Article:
Cheers — Larry

  4. Hi Jeanne…
    Thanks for stopping by my blog and for talking about your Alpha experience. If my Alpha has taught me anything it’s that paper weight is only one factor determining how the paper holds up to water as I have other 100lb papers that buckle like crazy when I apply a wash.

    I chuckled over the fact that I’m not alone in having a bunch of journals. I think those of us new to sketching, at least we curious types, have to sort through our choices and when it comes to journals it seems the only way to do that is to end up with a bunch of them, with 3-4 sketches in each. I do hope I will become better organized as I settle into my preferences.

    Cheers — Larry

  5. Ah, it’s always so nice to read about someone else who is new to sketching and disregarding all the “draw only with one tool” stuff. I am on my third attempt at learning to sketch, I have to say this is the best so far (many thanks to Danny Gregory, whom you cited in one of your other posts). I’m amassing a lovely collection of fountain pens and still working on “my favorite” journal. That said-in January our local art store had a sale on the Stillman Birn sketchbooks. I ended up with an 8×10 Epsilon series-partly for wanting ink and watercolor and partly for wanting a bound book. (I think I was nervous about yet another wire-bound sketchbook waiting to be finished). I’m about half-way through and really like it. I’m a bit concerned about the size for travel, but that’s about my only concern thus far. I’ve done a bit of color and had no problems at all with the paper, or with bleed-through from pens.

    My take on things at the moment is that I’m pretty much doing all the fun art-experimenting that my grandsons are doing-I’m just doing it at a later age. So if I want to experiment with color I do. It’s all great fun!

  6. Hi Rosemary,
    Thanks for your comment. I have to confess that I’ve never heard the ‘draw only with one tool’ advice but then I don’t get my advice from art schools. As for Danny Gregory, I took from his books that I didn’t need to ‘learn to sketch’ but rather I just needed to do it and I’d get better at it 🙂 In my case, at least, that appears to be true, but the most important thing to me is that I’m having a lot of fun doing it.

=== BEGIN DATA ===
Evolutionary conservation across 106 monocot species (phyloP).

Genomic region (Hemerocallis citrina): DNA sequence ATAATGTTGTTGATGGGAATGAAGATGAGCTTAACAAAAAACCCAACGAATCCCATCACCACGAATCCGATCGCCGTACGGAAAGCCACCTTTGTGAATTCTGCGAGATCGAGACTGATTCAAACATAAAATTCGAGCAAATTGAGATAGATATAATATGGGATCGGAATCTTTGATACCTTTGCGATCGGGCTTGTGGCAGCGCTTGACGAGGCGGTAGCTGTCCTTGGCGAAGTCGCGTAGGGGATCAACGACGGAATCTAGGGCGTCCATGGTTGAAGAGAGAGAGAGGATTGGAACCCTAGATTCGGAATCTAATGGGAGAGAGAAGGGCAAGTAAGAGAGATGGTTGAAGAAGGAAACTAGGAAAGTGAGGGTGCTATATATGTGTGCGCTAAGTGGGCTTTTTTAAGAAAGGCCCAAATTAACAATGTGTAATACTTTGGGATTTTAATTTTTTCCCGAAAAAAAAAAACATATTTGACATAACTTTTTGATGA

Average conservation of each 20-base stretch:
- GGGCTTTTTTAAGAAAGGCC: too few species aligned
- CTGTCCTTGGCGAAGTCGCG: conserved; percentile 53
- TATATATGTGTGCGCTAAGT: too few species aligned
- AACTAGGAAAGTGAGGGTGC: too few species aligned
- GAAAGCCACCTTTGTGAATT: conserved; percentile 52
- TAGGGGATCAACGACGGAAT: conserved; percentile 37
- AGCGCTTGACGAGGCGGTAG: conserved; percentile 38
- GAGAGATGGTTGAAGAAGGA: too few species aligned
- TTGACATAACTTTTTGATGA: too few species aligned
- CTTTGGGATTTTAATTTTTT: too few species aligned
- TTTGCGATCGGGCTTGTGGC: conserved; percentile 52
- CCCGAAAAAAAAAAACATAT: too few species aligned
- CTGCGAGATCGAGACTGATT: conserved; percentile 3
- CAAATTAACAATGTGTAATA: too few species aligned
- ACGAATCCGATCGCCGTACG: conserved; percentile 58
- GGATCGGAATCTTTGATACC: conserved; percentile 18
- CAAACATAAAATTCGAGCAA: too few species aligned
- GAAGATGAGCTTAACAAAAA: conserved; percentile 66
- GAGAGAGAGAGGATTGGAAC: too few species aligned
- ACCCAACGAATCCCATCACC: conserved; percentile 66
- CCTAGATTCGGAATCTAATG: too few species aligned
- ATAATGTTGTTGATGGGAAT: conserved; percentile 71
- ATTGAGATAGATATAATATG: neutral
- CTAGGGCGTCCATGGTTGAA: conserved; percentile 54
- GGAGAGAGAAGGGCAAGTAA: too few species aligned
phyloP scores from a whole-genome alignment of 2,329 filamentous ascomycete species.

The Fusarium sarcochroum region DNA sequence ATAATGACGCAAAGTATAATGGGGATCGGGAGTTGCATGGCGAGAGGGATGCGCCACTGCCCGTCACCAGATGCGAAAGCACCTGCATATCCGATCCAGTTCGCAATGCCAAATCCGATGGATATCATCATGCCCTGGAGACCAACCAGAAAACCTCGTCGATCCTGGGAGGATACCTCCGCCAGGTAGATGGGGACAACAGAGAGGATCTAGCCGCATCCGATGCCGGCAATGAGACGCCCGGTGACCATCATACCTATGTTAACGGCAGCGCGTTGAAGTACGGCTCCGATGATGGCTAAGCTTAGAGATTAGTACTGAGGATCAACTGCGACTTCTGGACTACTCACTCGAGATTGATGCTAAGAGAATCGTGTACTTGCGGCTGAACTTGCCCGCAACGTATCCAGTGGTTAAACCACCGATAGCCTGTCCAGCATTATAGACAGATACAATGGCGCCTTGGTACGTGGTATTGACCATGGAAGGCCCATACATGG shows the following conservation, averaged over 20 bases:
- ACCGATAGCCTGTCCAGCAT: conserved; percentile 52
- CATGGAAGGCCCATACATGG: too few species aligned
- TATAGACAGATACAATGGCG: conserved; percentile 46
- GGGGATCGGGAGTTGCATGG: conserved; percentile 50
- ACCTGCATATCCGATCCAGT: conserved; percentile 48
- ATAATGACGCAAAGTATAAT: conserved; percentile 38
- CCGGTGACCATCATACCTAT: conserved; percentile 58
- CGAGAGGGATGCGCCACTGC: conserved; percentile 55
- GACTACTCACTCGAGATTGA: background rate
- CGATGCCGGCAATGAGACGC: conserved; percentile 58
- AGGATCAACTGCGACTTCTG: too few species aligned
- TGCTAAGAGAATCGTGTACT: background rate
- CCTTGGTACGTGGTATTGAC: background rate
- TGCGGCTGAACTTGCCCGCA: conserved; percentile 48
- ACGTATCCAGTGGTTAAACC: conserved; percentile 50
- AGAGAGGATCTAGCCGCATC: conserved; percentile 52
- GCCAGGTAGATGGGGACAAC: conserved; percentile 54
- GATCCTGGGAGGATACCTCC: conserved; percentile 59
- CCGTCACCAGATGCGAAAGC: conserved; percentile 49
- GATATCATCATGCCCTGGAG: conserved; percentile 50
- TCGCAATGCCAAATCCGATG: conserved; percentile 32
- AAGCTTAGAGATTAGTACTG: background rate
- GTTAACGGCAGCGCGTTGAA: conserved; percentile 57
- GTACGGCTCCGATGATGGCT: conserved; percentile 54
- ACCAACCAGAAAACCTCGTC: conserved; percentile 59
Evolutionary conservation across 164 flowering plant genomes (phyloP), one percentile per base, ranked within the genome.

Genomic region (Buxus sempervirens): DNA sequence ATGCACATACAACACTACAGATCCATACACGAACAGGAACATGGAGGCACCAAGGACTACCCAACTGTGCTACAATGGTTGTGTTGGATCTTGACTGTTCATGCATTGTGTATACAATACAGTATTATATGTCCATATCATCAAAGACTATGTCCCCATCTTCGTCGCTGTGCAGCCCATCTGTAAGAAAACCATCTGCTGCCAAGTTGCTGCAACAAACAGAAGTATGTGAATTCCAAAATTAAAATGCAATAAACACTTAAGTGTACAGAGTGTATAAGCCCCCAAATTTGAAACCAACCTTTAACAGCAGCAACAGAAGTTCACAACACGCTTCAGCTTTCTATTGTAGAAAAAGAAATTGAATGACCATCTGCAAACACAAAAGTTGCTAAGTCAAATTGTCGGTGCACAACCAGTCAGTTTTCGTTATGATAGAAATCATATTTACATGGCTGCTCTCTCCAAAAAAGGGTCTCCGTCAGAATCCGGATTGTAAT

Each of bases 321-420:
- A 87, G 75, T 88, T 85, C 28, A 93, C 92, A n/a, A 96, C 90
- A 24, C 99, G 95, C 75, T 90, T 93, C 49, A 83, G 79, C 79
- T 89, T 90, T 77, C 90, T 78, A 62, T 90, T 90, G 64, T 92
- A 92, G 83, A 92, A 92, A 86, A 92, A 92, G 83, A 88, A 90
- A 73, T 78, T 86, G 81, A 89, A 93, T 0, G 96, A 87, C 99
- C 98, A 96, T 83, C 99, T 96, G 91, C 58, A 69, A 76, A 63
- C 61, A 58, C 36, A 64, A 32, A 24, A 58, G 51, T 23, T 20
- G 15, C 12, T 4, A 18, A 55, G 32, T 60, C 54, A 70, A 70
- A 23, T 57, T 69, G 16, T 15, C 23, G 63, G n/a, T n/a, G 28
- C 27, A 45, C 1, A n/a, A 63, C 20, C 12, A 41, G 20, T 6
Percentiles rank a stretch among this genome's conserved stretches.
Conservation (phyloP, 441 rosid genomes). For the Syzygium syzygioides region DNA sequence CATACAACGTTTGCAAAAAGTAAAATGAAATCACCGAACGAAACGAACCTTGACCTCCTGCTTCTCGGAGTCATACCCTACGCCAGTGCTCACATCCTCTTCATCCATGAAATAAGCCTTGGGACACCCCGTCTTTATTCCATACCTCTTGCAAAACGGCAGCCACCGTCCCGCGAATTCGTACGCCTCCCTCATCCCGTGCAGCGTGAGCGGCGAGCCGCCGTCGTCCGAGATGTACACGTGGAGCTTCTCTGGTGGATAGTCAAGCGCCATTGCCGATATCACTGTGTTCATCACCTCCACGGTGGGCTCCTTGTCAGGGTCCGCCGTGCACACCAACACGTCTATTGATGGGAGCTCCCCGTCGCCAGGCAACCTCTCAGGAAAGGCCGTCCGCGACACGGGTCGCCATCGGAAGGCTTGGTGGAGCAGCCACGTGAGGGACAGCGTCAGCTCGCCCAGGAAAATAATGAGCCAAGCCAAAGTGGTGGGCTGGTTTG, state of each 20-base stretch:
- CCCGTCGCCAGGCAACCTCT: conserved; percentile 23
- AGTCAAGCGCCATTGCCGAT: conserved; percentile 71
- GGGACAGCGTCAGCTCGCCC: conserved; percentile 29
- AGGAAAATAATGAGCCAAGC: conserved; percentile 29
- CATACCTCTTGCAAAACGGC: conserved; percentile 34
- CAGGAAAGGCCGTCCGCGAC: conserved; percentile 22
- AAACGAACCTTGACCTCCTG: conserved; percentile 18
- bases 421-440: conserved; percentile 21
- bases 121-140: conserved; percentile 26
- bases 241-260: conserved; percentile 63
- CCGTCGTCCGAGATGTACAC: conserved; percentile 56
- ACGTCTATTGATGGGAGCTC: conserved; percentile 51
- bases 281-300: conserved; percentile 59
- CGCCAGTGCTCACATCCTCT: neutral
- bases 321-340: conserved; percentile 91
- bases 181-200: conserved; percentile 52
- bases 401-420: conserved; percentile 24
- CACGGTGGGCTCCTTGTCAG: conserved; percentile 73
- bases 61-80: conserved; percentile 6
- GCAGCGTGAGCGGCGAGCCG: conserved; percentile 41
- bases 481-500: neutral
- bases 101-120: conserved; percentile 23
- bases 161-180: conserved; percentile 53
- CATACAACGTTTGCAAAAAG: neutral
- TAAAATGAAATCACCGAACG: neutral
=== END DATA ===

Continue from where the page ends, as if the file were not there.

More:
To be honest, I’m torn between the spiral-bound and hardbound format. I like the hardbound from an esthetic point of view but I have to say that when I go out sketching, my new 10×7 spiral bound is wonderful as I have a single 10×7 sitting on my lap as I sketch. I’ve got both and use both. Fickle I guess…just like with my many fountain pens 🙂

    I can relate to that age thing. Who says you can’t teach old dogs new tricks (grin).

    Cheers — Larry

  7. annie says:

    I thought I wrote you, thanking you for these sketchbook demos. Really helpful the way that you show them, Larry.
    And I do love your sketches and paintings.

    annie (BeginAgin from the Sketching Forum).

  8. Thanks for your comments, Annie. I’m still new to sketching and I remember looking for materials that worked for me. Most difficult was the sketchbook itself as most you find in stores fall short if you want to do pen/ink and watercolor sketching. I spent a LOT of money trying a number of them. When S&B came along my problem was solved and I can’t imagine using anything else.

    Cheers — Larry

  9. Tim K. says:

    When you open your Stillman & Birn to work on, does it open up flat with ease, or must you keep fighting it with one hand to keep it open as you draw with the other?

    • Tim, when you take an S&B sketchbook out of its shrink-wrap it will not stay open. This is because of the double-stitched coptic binding.

      But also, because of the way it’s bound, all you have to do is muster up a bit of ‘brave’ and break it in. Unlike many sketchbooks, you can bend an S&B back to the point that both covers can touch one another. Do this repeatedly as you open every couple pages and you’ll generate a sketchbook that will stay put, unless it’s windy as it is in Quebec most of the time 🙂 Jamie Grossman did a blog post on doing this and you can see it here: http://hudsonvalleysketches.blogspot.ca/2012/01/breaking-in-your-stillman-and-birn.html

      Cheers — Larry